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The underutilization of carrier pigeons in credit union talent acquisition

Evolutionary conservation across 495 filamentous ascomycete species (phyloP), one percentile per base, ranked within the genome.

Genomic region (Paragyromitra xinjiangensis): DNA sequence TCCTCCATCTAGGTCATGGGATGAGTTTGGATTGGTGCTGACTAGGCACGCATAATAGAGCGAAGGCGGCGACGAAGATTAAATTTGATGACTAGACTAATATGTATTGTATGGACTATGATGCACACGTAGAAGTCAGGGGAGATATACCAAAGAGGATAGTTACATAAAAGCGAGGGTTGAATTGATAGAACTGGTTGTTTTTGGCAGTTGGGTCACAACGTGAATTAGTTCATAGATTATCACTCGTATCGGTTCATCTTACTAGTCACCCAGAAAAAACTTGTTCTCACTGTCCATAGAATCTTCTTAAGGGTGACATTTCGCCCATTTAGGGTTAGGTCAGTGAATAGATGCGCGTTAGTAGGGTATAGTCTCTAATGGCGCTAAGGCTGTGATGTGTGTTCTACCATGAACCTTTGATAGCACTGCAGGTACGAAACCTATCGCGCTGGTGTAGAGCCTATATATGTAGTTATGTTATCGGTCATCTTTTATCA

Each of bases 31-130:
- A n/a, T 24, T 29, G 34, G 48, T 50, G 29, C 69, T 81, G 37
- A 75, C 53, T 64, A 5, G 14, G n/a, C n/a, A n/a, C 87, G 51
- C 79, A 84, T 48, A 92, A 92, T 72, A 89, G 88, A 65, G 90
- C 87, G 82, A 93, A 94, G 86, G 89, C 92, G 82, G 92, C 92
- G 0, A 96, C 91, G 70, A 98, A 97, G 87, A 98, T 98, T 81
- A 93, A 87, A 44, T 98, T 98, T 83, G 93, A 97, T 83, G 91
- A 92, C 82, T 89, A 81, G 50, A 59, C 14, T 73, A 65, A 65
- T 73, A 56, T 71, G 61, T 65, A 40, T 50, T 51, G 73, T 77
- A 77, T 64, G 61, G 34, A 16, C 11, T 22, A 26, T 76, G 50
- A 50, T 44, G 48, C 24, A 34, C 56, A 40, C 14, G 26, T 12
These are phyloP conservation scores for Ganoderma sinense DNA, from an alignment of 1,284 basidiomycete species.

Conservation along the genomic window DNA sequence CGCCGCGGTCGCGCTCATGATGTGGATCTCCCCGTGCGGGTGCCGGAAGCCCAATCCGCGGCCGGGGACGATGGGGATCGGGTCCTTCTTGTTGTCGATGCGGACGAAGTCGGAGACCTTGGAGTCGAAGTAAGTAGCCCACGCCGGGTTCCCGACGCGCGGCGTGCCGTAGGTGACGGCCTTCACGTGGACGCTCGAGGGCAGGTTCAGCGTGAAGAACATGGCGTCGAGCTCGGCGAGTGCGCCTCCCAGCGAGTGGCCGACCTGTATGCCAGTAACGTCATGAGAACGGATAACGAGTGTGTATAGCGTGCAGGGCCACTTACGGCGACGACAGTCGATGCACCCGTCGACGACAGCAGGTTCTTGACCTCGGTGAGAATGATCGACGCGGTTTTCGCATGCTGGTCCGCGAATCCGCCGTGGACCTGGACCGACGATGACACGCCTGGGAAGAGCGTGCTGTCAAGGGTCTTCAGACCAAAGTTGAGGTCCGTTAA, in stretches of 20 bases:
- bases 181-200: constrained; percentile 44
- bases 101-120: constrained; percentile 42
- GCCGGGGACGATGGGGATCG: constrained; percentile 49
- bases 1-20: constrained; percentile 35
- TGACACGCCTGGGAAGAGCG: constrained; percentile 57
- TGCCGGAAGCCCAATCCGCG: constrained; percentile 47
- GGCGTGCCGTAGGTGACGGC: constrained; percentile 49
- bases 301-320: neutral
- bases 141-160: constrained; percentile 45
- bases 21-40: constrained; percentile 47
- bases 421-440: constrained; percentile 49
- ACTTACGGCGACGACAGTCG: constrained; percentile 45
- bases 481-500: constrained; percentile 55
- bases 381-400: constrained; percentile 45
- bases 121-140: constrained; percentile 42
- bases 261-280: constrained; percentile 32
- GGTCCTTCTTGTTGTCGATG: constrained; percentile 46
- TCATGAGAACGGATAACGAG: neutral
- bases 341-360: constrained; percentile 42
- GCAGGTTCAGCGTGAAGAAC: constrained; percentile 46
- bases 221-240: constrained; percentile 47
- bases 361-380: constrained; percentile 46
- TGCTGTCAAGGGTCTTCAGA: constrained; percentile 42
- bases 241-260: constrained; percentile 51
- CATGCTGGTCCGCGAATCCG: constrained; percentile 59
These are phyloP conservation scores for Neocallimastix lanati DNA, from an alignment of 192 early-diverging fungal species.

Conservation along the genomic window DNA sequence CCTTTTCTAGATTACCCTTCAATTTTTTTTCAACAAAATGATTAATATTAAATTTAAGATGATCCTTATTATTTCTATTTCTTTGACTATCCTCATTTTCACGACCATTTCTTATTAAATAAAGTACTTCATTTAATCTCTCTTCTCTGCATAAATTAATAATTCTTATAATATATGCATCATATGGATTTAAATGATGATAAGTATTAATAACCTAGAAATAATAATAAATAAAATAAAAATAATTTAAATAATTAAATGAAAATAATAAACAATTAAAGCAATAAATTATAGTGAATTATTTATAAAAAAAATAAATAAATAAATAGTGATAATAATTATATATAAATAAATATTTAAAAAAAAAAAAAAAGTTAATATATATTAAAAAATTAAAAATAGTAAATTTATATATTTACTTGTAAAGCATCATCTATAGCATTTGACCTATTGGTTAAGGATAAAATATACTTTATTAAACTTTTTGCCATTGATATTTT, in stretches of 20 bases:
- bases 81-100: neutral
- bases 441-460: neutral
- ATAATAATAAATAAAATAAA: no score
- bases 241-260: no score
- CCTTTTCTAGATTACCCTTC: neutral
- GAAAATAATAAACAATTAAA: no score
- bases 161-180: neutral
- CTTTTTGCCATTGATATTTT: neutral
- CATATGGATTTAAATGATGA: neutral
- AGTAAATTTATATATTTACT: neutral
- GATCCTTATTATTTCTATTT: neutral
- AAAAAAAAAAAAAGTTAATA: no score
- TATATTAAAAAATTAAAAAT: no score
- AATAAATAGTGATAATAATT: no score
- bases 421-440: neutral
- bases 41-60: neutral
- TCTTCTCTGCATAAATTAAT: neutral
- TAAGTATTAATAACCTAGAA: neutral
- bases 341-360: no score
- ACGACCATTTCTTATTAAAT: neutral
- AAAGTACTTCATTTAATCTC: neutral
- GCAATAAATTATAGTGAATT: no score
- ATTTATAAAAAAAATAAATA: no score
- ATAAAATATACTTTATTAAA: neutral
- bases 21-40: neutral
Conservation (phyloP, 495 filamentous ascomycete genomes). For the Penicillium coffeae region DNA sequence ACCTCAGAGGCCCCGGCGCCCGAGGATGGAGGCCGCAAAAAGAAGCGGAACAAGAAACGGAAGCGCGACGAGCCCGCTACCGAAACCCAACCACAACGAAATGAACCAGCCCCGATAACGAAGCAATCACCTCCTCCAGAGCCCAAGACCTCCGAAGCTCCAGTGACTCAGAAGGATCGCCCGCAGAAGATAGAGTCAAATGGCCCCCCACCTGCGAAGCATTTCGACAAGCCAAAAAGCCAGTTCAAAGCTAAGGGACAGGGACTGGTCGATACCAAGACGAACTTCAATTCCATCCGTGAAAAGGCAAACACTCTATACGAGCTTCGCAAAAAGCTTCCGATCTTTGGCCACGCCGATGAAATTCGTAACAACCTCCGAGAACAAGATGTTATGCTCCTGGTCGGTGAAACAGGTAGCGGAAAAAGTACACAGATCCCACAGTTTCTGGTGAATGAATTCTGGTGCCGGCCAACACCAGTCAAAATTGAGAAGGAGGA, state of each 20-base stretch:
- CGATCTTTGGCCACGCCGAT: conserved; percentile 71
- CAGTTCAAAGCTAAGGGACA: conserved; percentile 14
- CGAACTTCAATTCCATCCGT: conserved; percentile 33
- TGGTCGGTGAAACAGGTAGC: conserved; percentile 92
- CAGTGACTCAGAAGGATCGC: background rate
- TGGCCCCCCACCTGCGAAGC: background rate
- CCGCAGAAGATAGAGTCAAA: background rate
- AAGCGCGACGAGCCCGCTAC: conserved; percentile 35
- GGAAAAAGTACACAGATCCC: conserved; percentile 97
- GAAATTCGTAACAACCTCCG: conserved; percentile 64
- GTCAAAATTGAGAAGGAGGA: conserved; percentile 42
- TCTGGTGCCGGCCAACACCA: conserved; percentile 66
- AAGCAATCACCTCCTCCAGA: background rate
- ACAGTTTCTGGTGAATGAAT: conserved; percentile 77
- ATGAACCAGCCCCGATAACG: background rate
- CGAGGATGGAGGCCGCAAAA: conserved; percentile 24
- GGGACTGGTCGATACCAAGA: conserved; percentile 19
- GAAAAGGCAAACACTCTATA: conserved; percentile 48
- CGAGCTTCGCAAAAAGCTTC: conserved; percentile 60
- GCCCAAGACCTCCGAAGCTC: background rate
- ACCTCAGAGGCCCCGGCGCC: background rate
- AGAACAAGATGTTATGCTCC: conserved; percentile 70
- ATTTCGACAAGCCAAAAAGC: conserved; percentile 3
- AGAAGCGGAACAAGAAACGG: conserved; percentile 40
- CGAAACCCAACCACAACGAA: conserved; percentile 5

first_img 38SHARESShareShareSharePrintMailGooglePinterestDiggRedditStumbleuponDeliciousBufferTumblr,Matt Monge Matt Monge is a speaker, consultant, blogger, mental health advocate, and the founder of The Mojo Company. His mission? Simple. He’s on a crusade to make the world a better … Web: Details I’m begging your pardon, but you’ll have to give me a moment. I’m just fastening a tiny recruitment parchment to one last carrier pigeon for a client.You see, we’re going to unleash a flock of them over the counties within which their members live, work, worship, breathe, breed, drive through, fly over, have family, have friends, or eat (or used to eat) Chipotle.Obviously, when I mentioned in a previous post here on CU Insight – Six Things Successful Credit Unions of the Future Will Do – that we need to reimagine employee engagement, including talent acquisition, the above bird-brained strategy isn’t exactly what I had in mind.That said, it is imperative that we reimagine employee engagement, and one major link in that chain, of course, is the talent acquisition process.Here are some practical things to consider as it relates to your credit union’s talent strategy.Successful Credit Unions of the Future…Build the talent acquisition strategy on the foundation of organizational culture and identity. Your credit union’s culture should be the starting point for framing your talent strategy. It should be what informs every aspect of the strategy and tactics.I mean, think about it. If you don’t have a clearly defined culture, who’s to say what candidates are supposed to experience? Is the application and interview process designed to be fun? Serious? Formal? Informal? Is it supposed to create an environment within which candidates are likely to demonstrate whether or not they’re inclined to work collaboratively? Is it going to show you anything other than whether or not they were smart enough to Google the answers to the most common interview questions ahead of time? Is the process really designed to be anything at all besides “compliant?”The application and interview process should be fully aligned with your organizational culture, and should provide candidates a preview of what organizational life is like at your credit union. At the same time, it should provide your team a preview of how the candidates might potentially fit into the culture at your credit union. That will only happen, however, if (1) you have a clearly defined culture and core behavioral values and (2) your talent acquisition strategies and tactics are fully aligned and integrated with the culture and values.Conceptualize the interview process as humans getting to know each other.Much of what we see out there is due to well-meaning folks telling us for years – decades, really – that there were one or two particular ways that were the “correct” ways to structure and execute interview processes and interviews themselves.What I suggest to people is this: for just a little while, forget about reading articles titled “How to Structure Your Interview Process” and instead think more about how humans get to know each other, and work from there.Start from the standpoint of creating contexts within which your team can get to know the humans who are expressing interest in your credit union, and the candidates can get to know your team and the credit union, its culture, and its values.Structure the interviews in ways that create the sorts of contexts mentioned above.This is simply the tactical execution of what I mentioned above. Building a recruitment process for the purpose of people getting to know each other is going to look and feel different than the standard recruitment process. That interview is going to look and feel different than the standard interview. Why? Because the standard recruitment and interview processes are very one-sided. Sure, we give them tours and ask if they have questions and all that jazz; but that’s not at all what I’m talking about here.What you want to do is create these things so that both you and the candidates can discover if there’s a mutual fit, shared values, an intersection of skills and passions needed with skills and passions possessed, and so on.Don’t buy into the myth that you can be forward thinking OR compliant, but not both.The above is what’s called a false dilemma in the wonderful world of logic.What has happened – and I’m by no means the only voice out there pointing this out – is that while other areas within organizations continue to progress and move forward, sometimes HR and Talent Acquisition have not.One of the reasons they sometimes haven’t, or at least not at a rate that allows them to keep pace with the rest of the organization or with the rest of the broader HR and Talent world, is that at times we’ve sewn ourselves into a straightjacket of our own making because of a well-intentioned, but perhaps misguided, understanding of the role or meaning of compliance within HR and Talent Acquisition in 2016. While compliance may be part of what HR/Talent does, it’s not its primary function. If HR/Talent is spending the bulk of its time worrying about compliance, I’d argue it’s veered off course.If the appendix of your HR policy manual has more parts than your applicant pool has people, it may be a sign that things are potentially out of whack in regards to Talent Acquisition.Know that too many application and interview processes are set up to accentuate the power dynamics.Very few folks do this intentionally. It’s just sort of always been this way, but it makes candidates feel like they’re begging instead of conversing. Like they’re Oliver Twist pleading for a job instead of having a conversation between equals trying to determine mutual fit.Don’t write job descriptions that read like the technical instructions for how to put together something in Danish. Most job descriptions out there don’t read like a human is talking to you, and they should. They should reflect your culture and brand. They should read like a human with a personality is talking to you about the gig.Don’t write job descriptions that are entirely focused on outlining the skills and experience necessary for the job and entirely devoid of any meaningful explanation of the culture, core values, and the expectations around those things.If you look at many job descriptions, you might see eighty-seven bullet points detailing every blessed thing someone might possibly have to do, and then nestled somewhere in either the first or last paragraph will be some clearly obligatory but definitely vague mention of the workplace there being positive or that they’re looking for “team players” or something along those lines.Refuse to view talent acquisition as strictly an “HR Thing.”Recruitment, and the recruitment process, is an organizational effort. The second it’s not thought of that way, you’re in trouble, because there won’t be mutual understandings and expectations around how or when or sometimes even if things should be done relating to recruitment. There will be misunderstandings all over the place.Managers with openings will resent HR, because they won’t feel like their positions are getting filled quickly enough or with the right people; and HR won’t be terribly fond of those managers either because they’ll feel like the managers aren’t giving them adequate job descriptions, or responding quickly enough to qualified candidates, or making smart hiring decisions.Sounds delightful, no?So what’s the bottom line?Successful credit unions of the future will be the ones who are forward thinking in regards to talent acquisition. Just like any other area within our organizations, we can’t afford stagnancy in this area either. If we’re not careful, we’ll be left behind, convinced in our own minds that as long as the parchment paper we’re using is compliant, fastening tiny recruitment parchments to carrier pigeons is a recruitment “best practice.” Unfortunately, the end result of our complacency may be that we’re covered in something else the pigeons decided to drop off.last_img read more